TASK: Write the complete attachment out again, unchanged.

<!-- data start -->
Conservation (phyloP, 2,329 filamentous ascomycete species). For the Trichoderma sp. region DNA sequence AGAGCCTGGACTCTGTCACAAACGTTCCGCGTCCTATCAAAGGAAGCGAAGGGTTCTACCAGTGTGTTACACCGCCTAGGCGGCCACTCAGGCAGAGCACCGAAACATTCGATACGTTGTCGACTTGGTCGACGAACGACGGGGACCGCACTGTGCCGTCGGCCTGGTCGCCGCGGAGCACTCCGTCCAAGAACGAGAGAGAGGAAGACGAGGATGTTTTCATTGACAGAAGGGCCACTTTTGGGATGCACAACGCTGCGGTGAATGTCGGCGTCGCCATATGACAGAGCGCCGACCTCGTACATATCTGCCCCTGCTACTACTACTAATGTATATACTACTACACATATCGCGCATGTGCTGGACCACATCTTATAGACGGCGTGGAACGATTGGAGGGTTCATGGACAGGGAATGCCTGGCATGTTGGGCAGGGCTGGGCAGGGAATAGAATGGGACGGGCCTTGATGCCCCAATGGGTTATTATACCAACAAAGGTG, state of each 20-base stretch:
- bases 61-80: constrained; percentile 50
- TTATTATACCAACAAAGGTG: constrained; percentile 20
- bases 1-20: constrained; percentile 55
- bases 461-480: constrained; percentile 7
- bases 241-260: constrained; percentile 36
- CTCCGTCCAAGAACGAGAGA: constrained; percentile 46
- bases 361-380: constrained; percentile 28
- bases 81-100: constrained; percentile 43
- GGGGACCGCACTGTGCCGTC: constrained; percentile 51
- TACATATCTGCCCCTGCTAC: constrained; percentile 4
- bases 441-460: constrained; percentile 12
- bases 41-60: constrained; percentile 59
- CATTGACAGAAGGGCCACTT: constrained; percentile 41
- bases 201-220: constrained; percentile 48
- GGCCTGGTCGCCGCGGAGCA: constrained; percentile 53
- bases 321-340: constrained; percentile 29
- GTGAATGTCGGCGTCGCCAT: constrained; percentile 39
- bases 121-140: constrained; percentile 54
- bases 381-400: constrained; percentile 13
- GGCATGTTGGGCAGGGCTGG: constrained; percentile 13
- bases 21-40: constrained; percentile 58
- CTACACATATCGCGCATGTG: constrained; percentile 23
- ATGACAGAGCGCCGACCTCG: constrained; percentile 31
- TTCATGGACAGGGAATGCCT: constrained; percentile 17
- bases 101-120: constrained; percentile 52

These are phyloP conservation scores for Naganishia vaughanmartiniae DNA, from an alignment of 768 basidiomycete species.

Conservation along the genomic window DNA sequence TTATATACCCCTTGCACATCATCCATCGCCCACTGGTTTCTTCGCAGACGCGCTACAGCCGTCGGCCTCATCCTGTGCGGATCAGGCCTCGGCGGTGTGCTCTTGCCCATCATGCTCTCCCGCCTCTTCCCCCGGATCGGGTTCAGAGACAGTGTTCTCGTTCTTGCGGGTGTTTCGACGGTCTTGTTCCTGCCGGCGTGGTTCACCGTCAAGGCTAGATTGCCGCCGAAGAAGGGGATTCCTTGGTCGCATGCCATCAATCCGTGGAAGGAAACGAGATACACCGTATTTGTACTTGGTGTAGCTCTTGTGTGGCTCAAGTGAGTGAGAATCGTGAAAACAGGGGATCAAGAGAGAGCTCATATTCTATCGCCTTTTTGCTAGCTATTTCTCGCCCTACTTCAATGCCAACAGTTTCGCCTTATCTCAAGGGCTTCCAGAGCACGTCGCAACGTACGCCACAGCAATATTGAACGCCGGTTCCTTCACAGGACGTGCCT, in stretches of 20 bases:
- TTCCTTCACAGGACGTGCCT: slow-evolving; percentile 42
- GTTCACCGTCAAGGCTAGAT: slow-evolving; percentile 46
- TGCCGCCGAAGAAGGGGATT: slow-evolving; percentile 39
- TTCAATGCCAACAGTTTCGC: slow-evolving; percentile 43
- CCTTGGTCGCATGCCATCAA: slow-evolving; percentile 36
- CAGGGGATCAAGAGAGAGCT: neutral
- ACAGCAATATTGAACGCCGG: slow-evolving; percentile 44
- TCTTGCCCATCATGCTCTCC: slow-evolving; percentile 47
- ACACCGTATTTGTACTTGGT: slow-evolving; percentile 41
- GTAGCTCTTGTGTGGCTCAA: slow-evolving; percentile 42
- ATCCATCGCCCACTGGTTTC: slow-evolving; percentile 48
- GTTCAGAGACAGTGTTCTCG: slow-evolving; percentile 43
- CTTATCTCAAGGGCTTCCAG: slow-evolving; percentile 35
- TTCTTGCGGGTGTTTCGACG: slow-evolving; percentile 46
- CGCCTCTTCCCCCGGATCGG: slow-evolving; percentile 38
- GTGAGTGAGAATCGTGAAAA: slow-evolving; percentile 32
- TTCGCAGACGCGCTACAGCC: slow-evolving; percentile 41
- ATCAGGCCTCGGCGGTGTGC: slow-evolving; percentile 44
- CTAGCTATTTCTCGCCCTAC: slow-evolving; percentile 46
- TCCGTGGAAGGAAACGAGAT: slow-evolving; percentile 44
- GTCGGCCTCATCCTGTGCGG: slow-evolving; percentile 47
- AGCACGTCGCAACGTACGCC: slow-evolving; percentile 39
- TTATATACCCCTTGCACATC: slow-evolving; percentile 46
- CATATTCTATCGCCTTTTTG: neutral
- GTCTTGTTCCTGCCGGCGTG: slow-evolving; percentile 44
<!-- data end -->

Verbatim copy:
Conservation (phyloP, 2,329 filamentous ascomycete species). For the Trichoderma sp. region DNA sequence AGAGCCTGGACTCTGTCACAAACGTTCCGCGTCCTATCAAAGGAAGCGAAGGGTTCTACCAGTGTGTTACACCGCCTAGGCGGCCACTCAGGCAGAGCACCGAAACATTCGATACGTTGTCGACTTGGTCGACGAACGACGGGGACCGCACTGTGCCGTCGGCCTGGTCGCCGCGGAGCACTCCGTCCAAGAACGAGAGAGAGGAAGACGAGGATGTTTTCATTGACAGAAGGGCCACTTTTGGGATGCACAACGCTGCGGTGAATGTCGGCGTCGCCATATGACAGAGCGCCGACCTCGTACATATCTGCCCCTGCTACTACTACTAATGTATATACTACTACACATATCGCGCATGTGCTGGACCACATCTTATAGACGGCGTGGAACGATTGGAGGGTTCATGGACAGGGAATGCCTGGCATGTTGGGCAGGGCTGGGCAGGGAATAGAATGGGACGGGCCTTGATGCCCCAATGGGTTATTATACCAACAAAGGTG, state of each 20-base stretch:
- bases 61-80: constrained; percentile 50
- TTATTATACCAACAAAGGTG: constrained; percentile 20
- bases 1-20: constrained; percentile 55
- bases 461-480: constrained; percentile 7
- bases 241-260: constrained; percentile 36
- CTCCGTCCAAGAACGAGAGA: constrained; percentile 46
- bases 361-380: constrained; percentile 28
- bases 81-100: constrained; percentile 43
- GGGGACCGCACTGTGCCGTC: constrained; percentile 51
- TACATATCTGCCCCTGCTAC: constrained; percentile 4
- bases 441-460: constrained; percentile 12
- bases 41-60: constrained; percentile 59
- CATTGACAGAAGGGCCACTT: constrained; percentile 41
- bases 201-220: constrained; percentile 48
- GGCCTGGTCGCCGCGGAGCA: constrained; percentile 53
- bases 321-340: constrained; percentile 29
- GTGAATGTCGGCGTCGCCAT: constrained; percentile 39
- bases 121-140: constrained; percentile 54
- bases 381-400: constrained; percentile 13
- GGCATGTTGGGCAGGGCTGG: constrained; percentile 13
- bases 21-40: constrained; percentile 58
- CTACACATATCGCGCATGTG: constrained; percentile 23
- ATGACAGAGCGCCGACCTCG: constrained; percentile 31
- TTCATGGACAGGGAATGCCT: constrained; percentile 17
- bases 101-120: constrained; percentile 52

These are phyloP conservation scores for Naganishia vaughanmartiniae DNA, from an alignment of 768 basidiomycete species.

Conservation along the genomic window DNA sequence TTATATACCCCTTGCACATCATCCATCGCCCACTGGTTTCTTCGCAGACGCGCTACAGCCGTCGGCCTCATCCTGTGCGGATCAGGCCTCGGCGGTGTGCTCTTGCCCATCATGCTCTCCCGCCTCTTCCCCCGGATCGGGTTCAGAGACAGTGTTCTCGTTCTTGCGGGTGTTTCGACGGTCTTGTTCCTGCCGGCGTGGTTCACCGTCAAGGCTAGATTGCCGCCGAAGAAGGGGATTCCTTGGTCGCATGCCATCAATCCGTGGAAGGAAACGAGATACACCGTATTTGTACTTGGTGTAGCTCTTGTGTGGCTCAAGTGAGTGAGAATCGTGAAAACAGGGGATCAAGAGAGAGCTCATATTCTATCGCCTTTTTGCTAGCTATTTCTCGCCCTACTTCAATGCCAACAGTTTCGCCTTATCTCAAGGGCTTCCAGAGCACGTCGCAACGTACGCCACAGCAATATTGAACGCCGGTTCCTTCACAGGACGTGCCT, in stretches of 20 bases:
- TTCCTTCACAGGACGTGCCT: slow-evolving; percentile 42
- GTTCACCGTCAAGGCTAGAT: slow-evolving; percentile 46
- TGCCGCCGAAGAAGGGGATT: slow-evolving; percentile 39
- TTCAATGCCAACAGTTTCGC: slow-evolving; percentile 43
- CCTTGGTCGCATGCCATCAA: slow-evolving; percentile 36
- CAGGGGATCAAGAGAGAGCT: neutral
- ACAGCAATATTGAACGCCGG: slow-evolving; percentile 44
- TCTTGCCCATCATGCTCTCC: slow-evolving; percentile 47
- ACACCGTATTTGTACTTGGT: slow-evolving; percentile 41
- GTAGCTCTTGTGTGGCTCAA: slow-evolving; percentile 42
- ATCCATCGCCCACTGGTTTC: slow-evolving; percentile 48
- GTTCAGAGACAGTGTTCTCG: slow-evolving; percentile 43
- CTTATCTCAAGGGCTTCCAG: slow-evolving; percentile 35
- TTCTTGCGGGTGTTTCGACG: slow-evolving; percentile 46
- CGCCTCTTCCCCCGGATCGG: slow-evolving; percentile 38
- GTGAGTGAGAATCGTGAAAA: slow-evolving; percentile 32
- TTCGCAGACGCGCTACAGCC: slow-evolving; percentile 41
- ATCAGGCCTCGGCGGTGTGC: slow-evolving; percentile 44
- CTAGCTATTTCTCGCCCTAC: slow-evolving; percentile 46
- TCCGTGGAAGGAAACGAGAT: slow-evolving; percentile 44
- GTCGGCCTCATCCTGTGCGG: slow-evolving; percentile 47
- AGCACGTCGCAACGTACGCC: slow-evolving; percentile 39
- TTATATACCCCTTGCACATC: slow-evolving; percentile 46
- CATATTCTATCGCCTTTTTG: neutral
- GTCTTGTTCCTGCCGGCGTG: slow-evolving; percentile 44